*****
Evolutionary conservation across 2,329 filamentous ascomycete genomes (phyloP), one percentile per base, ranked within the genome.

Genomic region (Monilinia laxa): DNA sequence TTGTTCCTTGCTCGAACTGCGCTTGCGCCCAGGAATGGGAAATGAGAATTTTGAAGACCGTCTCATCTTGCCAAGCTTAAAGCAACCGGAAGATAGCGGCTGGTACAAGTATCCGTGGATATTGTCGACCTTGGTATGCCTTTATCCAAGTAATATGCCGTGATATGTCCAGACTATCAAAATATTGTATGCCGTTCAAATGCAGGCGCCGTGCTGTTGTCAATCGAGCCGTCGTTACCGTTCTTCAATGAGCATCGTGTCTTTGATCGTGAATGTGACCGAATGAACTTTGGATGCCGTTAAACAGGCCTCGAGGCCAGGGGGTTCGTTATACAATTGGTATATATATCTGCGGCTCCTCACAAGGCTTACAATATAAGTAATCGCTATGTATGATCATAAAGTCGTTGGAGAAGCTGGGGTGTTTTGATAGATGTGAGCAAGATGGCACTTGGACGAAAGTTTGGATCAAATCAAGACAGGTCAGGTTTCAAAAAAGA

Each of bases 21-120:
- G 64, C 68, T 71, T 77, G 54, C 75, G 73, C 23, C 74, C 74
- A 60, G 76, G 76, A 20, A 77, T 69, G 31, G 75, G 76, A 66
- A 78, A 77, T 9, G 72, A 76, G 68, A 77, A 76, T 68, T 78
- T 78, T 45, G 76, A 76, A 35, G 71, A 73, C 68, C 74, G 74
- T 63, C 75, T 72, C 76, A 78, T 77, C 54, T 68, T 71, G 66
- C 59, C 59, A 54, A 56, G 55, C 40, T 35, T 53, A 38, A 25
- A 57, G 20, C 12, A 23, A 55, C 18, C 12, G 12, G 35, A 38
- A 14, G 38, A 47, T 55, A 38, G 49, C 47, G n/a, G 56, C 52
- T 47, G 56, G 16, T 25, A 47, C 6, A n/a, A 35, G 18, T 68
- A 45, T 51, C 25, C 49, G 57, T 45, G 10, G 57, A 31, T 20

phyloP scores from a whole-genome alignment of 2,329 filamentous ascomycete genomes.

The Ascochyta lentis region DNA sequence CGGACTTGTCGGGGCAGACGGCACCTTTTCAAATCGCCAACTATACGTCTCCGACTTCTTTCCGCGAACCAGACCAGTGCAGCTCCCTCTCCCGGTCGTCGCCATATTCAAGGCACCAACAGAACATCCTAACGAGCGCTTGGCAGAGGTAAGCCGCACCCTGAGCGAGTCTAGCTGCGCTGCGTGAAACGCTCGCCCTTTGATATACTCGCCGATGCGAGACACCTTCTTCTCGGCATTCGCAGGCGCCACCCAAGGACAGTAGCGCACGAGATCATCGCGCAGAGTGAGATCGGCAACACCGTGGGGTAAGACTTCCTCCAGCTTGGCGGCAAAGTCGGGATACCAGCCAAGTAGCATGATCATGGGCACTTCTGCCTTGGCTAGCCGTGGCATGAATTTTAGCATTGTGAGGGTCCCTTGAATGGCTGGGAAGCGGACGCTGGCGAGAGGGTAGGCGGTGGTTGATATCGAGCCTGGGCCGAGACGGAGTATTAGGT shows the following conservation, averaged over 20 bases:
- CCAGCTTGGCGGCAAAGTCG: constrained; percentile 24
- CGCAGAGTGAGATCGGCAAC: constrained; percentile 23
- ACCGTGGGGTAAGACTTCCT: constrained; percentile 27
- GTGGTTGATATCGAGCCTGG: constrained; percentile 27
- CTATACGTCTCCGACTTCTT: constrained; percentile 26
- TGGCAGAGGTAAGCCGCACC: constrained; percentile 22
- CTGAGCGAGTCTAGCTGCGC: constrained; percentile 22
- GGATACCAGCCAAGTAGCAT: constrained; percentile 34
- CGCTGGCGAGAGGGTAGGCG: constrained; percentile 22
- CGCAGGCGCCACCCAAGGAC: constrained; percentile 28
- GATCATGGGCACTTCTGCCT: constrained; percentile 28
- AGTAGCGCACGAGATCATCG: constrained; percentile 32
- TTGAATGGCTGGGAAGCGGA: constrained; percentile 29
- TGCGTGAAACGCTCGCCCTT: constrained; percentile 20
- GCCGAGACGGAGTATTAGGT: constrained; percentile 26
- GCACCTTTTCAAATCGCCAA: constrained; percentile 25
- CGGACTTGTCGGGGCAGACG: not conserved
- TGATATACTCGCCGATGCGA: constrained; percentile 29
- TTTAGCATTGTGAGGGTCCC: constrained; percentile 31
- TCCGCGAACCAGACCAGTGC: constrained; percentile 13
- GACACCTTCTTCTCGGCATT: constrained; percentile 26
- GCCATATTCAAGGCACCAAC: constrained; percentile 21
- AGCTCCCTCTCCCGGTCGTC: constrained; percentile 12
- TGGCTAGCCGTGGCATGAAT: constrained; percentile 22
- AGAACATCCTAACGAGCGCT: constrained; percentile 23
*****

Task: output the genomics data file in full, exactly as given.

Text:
Evolutionary conservation across 2,329 filamentous ascomycete genomes (phyloP), one percentile per base, ranked within the genome.

Genomic region (Monilinia laxa): DNA sequence TTGTTCCTTGCTCGAACTGCGCTTGCGCCCAGGAATGGGAAATGAGAATTTTGAAGACCGTCTCATCTTGCCAAGCTTAAAGCAACCGGAAGATAGCGGCTGGTACAAGTATCCGTGGATATTGTCGACCTTGGTATGCCTTTATCCAAGTAATATGCCGTGATATGTCCAGACTATCAAAATATTGTATGCCGTTCAAATGCAGGCGCCGTGCTGTTGTCAATCGAGCCGTCGTTACCGTTCTTCAATGAGCATCGTGTCTTTGATCGTGAATGTGACCGAATGAACTTTGGATGCCGTTAAACAGGCCTCGAGGCCAGGGGGTTCGTTATACAATTGGTATATATATCTGCGGCTCCTCACAAGGCTTACAATATAAGTAATCGCTATGTATGATCATAAAGTCGTTGGAGAAGCTGGGGTGTTTTGATAGATGTGAGCAAGATGGCACTTGGACGAAAGTTTGGATCAAATCAAGACAGGTCAGGTTTCAAAAAAGA

Each of bases 21-120:
- G 64, C 68, T 71, T 77, G 54, C 75, G 73, C 23, C 74, C 74
- A 60, G 76, G 76, A 20, A 77, T 69, G 31, G 75, G 76, A 66
- A 78, A 77, T 9, G 72, A 76, G 68, A 77, A 76, T 68, T 78
- T 78, T 45, G 76, A 76, A 35, G 71, A 73, C 68, C 74, G 74
- T 63, C 75, T 72, C 76, A 78, T 77, C 54, T 68, T 71, G 66
- C 59, C 59, A 54, A 56, G 55, C 40, T 35, T 53, A 38, A 25
- A 57, G 20, C 12, A 23, A 55, C 18, C 12, G 12, G 35, A 38
- A 14, G 38, A 47, T 55, A 38, G 49, C 47, G n/a, G 56, C 52
- T 47, G 56, G 16, T 25, A 47, C 6, A n/a, A 35, G 18, T 68
- A 45, T 51, C 25, C 49, G 57, T 45, G 10, G 57, A 31, T 20

phyloP scores from a whole-genome alignment of 2,329 filamentous ascomycete genomes.

The Ascochyta lentis region DNA sequence CGGACTTGTCGGGGCAGACGGCACCTTTTCAAATCGCCAACTATACGTCTCCGACTTCTTTCCGCGAACCAGACCAGTGCAGCTCCCTCTCCCGGTCGTCGCCATATTCAAGGCACCAACAGAACATCCTAACGAGCGCTTGGCAGAGGTAAGCCGCACCCTGAGCGAGTCTAGCTGCGCTGCGTGAAACGCTCGCCCTTTGATATACTCGCCGATGCGAGACACCTTCTTCTCGGCATTCGCAGGCGCCACCCAAGGACAGTAGCGCACGAGATCATCGCGCAGAGTGAGATCGGCAACACCGTGGGGTAAGACTTCCTCCAGCTTGGCGGCAAAGTCGGGATACCAGCCAAGTAGCATGATCATGGGCACTTCTGCCTTGGCTAGCCGTGGCATGAATTTTAGCATTGTGAGGGTCCCTTGAATGGCTGGGAAGCGGACGCTGGCGAGAGGGTAGGCGGTGGTTGATATCGAGCCTGGGCCGAGACGGAGTATTAGGT shows the following conservation, averaged over 20 bases:
- CCAGCTTGGCGGCAAAGTCG: constrained; percentile 24
- CGCAGAGTGAGATCGGCAAC: constrained; percentile 23
- ACCGTGGGGTAAGACTTCCT: constrained; percentile 27
- GTGGTTGATATCGAGCCTGG: constrained; percentile 27
- CTATACGTCTCCGACTTCTT: constrained; percentile 26
- TGGCAGAGGTAAGCCGCACC: constrained; percentile 22
- CTGAGCGAGTCTAGCTGCGC: constrained; percentile 22
- GGATACCAGCCAAGTAGCAT: constrained; percentile 34
- CGCTGGCGAGAGGGTAGGCG: constrained; percentile 22
- CGCAGGCGCCACCCAAGGAC: constrained; percentile 28
- GATCATGGGCACTTCTGCCT: constrained; percentile 28
- AGTAGCGCACGAGATCATCG: constrained; percentile 32
- TTGAATGGCTGGGAAGCGGA: constrained; percentile 29
- TGCGTGAAACGCTCGCCCTT: constrained; percentile 20
- GCCGAGACGGAGTATTAGGT: constrained; percentile 26
- GCACCTTTTCAAATCGCCAA: constrained; percentile 25
- CGGACTTGTCGGGGCAGACG: not conserved
- TGATATACTCGCCGATGCGA: constrained; percentile 29
- TTTAGCATTGTGAGGGTCCC: constrained; percentile 31
- TCCGCGAACCAGACCAGTGC: constrained; percentile 13
- GACACCTTCTTCTCGGCATT: constrained; percentile 26
- GCCATATTCAAGGCACCAAC: constrained; percentile 21
- AGCTCCCTCTCCCGGTCGTC: constrained; percentile 12
- TGGCTAGCCGTGGCATGAAT: constrained; percentile 22
- AGAACATCCTAACGAGCGCT: constrained; percentile 23